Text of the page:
Immunization Related Terms
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The presence or absence of a variable (e.g. smoking) is responsible for an increase or decrease in another variable (e.g. cancer). A change in exposure leads to a change in the outcome of interest.
A health related state that lasts for a long period of time (e.g. cancer, asthma).
Chronic Health Condition
Two or more vaccines administered at once in order to reduce the number of shots given. For example, the MMR (measles, mumps, rubella) vaccine.
Capable of spreading disease. Also known as infectious.
Having a large percentage of the population vaccinated in order to prevent the spread of certain infectious diseases. Even individuals not vaccinated (such as newborns and those with chronic illnesses) are offered some protection because the disease has little opportunity to spread within the community. Also known as herd immunity.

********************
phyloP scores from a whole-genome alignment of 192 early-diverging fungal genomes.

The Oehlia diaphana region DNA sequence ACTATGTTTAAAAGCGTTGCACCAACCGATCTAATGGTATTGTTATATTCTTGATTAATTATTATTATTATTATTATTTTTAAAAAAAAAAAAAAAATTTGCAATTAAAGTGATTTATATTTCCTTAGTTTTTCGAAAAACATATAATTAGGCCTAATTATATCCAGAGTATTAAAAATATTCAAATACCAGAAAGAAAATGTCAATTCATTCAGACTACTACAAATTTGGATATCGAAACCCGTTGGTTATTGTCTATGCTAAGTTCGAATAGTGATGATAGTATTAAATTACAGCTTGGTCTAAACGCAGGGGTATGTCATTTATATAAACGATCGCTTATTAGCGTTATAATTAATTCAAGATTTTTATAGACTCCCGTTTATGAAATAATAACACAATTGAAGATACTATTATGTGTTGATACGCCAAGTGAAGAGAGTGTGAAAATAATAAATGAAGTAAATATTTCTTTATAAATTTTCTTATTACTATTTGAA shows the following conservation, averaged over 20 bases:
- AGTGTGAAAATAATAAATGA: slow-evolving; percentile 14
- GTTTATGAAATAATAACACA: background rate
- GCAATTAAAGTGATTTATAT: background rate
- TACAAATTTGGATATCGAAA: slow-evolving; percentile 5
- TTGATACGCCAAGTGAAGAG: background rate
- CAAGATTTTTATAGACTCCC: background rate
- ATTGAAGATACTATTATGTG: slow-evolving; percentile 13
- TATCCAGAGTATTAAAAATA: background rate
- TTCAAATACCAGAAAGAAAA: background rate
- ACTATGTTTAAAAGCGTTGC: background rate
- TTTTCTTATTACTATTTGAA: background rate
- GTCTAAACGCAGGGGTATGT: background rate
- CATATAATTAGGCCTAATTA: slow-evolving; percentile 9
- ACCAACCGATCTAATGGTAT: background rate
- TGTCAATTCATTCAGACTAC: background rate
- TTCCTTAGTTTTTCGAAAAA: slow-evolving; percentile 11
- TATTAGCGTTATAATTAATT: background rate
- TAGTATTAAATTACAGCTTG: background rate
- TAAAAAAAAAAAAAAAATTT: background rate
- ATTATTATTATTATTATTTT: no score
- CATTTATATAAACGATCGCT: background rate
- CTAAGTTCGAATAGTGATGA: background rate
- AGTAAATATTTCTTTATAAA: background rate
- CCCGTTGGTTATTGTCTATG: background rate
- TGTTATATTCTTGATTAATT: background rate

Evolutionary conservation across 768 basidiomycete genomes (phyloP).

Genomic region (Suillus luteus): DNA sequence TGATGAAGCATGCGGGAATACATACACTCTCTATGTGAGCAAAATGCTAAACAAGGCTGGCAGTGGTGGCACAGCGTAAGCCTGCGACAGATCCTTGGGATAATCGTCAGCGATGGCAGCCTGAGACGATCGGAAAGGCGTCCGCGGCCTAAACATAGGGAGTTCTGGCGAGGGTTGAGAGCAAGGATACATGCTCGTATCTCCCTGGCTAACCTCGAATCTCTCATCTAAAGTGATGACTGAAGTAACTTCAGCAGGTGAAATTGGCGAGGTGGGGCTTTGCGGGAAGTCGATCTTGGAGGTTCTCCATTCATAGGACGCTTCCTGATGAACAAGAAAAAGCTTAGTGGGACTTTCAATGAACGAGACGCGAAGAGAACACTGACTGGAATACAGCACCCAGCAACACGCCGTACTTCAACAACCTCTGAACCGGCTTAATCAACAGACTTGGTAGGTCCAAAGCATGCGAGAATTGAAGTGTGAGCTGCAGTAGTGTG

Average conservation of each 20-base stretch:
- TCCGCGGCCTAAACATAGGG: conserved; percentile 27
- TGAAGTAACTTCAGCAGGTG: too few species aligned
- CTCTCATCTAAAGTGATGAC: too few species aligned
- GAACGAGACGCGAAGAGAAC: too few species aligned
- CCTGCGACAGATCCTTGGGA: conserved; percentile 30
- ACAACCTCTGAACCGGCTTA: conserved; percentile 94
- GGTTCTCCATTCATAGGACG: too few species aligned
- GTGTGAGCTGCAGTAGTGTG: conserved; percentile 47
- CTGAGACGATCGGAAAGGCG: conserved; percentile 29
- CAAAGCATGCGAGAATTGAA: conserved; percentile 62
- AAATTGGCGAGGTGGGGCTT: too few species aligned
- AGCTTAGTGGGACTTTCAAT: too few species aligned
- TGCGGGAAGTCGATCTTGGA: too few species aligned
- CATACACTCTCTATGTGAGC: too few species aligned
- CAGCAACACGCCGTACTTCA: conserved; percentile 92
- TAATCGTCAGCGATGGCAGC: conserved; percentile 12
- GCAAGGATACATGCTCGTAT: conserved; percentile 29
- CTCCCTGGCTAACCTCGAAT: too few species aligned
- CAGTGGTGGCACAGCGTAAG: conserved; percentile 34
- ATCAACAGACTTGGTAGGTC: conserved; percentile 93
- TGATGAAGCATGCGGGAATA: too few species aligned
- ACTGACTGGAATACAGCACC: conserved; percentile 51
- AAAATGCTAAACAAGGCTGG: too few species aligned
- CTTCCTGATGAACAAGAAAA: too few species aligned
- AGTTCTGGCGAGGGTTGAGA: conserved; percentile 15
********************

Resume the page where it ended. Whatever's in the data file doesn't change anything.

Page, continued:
The joining together of two compounds (usually a protein and polysaccharide) to increase a vaccine's effectiveness.
Inflammation of the mucous membranes surrounding the eye causing the area to become red and irritated. The membranes may be irritated because of exposure to heat, cold or chemicals. This condition is also caused by viruses, bacteria or allergies.
A condition in a recipient which is likely to result in a life-threatening problem if a vaccine were given.
See Sudden Infant Death Syndrome (SIDS).
Crib Or Cot Death
A chronic medical condition characterized by inflammation of the bowel. Symptoms include abdominal pain, diarrhea, fever, loss of appetite and weight loss. The cause of Chron's disease is not yet known, but genetic, dietary and infectious factors may play a part.